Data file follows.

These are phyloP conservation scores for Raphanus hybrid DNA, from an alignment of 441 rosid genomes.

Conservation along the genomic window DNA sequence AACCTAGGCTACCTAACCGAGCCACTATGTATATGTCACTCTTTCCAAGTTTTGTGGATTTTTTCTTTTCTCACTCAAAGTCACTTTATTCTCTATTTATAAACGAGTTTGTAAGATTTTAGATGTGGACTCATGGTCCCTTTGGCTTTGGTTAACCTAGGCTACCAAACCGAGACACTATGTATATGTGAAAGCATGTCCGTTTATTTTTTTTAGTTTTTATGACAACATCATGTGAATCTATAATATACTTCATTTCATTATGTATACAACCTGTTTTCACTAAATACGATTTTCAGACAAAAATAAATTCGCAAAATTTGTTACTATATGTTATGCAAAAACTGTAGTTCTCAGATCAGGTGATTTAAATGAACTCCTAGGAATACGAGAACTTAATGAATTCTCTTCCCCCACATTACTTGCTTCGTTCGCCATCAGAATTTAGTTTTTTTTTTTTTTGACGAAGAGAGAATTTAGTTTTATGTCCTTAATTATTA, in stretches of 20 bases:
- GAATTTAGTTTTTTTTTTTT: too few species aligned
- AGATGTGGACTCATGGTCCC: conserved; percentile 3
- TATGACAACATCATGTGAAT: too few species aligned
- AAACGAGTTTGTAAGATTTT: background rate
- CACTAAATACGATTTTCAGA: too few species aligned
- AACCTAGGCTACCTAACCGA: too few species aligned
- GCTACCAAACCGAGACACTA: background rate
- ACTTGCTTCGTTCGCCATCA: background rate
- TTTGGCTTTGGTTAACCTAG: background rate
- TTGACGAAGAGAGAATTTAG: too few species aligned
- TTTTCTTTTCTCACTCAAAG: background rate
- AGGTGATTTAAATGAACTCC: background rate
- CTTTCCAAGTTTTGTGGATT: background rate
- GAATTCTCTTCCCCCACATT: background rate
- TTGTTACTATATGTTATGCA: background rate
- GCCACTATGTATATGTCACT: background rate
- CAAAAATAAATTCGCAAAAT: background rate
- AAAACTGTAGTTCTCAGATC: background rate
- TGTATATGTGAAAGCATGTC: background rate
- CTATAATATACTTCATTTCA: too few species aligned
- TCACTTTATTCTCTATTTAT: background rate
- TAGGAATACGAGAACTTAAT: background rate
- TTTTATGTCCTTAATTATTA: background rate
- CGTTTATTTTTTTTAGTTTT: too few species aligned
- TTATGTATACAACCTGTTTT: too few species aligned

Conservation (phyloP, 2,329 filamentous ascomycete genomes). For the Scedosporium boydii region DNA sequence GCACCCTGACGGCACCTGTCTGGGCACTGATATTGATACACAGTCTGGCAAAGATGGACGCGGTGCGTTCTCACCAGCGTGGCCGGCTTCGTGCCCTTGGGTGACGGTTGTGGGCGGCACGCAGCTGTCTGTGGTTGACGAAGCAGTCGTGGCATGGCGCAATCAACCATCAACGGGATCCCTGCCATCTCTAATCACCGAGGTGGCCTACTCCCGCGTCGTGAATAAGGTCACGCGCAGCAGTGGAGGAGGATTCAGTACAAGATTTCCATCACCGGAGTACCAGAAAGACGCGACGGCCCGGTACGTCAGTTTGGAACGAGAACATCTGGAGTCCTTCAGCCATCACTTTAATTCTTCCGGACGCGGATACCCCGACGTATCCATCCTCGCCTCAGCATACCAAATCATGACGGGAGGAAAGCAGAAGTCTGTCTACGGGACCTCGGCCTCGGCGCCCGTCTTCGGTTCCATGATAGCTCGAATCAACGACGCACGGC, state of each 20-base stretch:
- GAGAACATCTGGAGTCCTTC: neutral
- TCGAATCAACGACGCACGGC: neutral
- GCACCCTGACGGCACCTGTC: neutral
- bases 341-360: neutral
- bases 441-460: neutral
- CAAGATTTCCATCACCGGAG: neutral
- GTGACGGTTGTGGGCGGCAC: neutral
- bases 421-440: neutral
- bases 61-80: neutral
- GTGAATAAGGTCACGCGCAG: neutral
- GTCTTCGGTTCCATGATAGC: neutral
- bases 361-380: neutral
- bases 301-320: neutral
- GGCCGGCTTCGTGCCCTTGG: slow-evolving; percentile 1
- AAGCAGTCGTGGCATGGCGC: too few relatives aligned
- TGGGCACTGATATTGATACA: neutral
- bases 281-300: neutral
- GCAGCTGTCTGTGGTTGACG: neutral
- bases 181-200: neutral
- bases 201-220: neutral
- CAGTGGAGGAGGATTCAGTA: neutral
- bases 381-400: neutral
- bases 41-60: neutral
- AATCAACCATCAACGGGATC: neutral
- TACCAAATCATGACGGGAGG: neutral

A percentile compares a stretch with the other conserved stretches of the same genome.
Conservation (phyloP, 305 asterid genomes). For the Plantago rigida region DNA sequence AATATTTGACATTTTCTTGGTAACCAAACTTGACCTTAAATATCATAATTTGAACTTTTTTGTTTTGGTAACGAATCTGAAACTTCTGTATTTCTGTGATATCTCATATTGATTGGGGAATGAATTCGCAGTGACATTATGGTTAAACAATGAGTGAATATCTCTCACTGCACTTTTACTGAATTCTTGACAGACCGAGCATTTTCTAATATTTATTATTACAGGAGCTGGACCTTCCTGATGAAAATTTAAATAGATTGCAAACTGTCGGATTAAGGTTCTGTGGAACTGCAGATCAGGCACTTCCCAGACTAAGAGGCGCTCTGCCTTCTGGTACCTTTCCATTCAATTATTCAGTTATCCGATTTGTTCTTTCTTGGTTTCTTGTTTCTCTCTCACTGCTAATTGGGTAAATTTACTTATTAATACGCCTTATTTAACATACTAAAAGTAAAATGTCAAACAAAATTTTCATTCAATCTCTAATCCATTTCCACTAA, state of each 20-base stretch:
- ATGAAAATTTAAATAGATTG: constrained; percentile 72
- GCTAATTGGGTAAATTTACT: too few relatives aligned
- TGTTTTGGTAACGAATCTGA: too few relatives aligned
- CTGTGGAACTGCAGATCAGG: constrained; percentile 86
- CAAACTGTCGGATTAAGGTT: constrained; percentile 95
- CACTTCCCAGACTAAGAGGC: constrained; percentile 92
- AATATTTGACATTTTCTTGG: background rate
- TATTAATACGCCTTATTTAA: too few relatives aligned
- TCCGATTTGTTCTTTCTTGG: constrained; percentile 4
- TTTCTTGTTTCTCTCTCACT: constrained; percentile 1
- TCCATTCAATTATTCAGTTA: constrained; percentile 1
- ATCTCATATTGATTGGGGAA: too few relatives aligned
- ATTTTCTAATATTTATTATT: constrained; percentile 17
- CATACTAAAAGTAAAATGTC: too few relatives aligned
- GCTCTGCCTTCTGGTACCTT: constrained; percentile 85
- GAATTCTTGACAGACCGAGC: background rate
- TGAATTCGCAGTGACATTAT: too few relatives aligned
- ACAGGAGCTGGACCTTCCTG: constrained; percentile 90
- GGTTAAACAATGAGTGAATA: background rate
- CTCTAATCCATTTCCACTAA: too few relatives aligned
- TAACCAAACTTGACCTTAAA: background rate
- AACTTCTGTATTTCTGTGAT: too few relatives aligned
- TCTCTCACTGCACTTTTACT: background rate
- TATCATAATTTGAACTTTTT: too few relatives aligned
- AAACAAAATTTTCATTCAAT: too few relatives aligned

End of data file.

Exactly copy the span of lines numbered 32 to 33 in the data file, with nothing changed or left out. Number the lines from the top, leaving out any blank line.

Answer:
- bases 341-360: neutral
- bases 441-460: neutral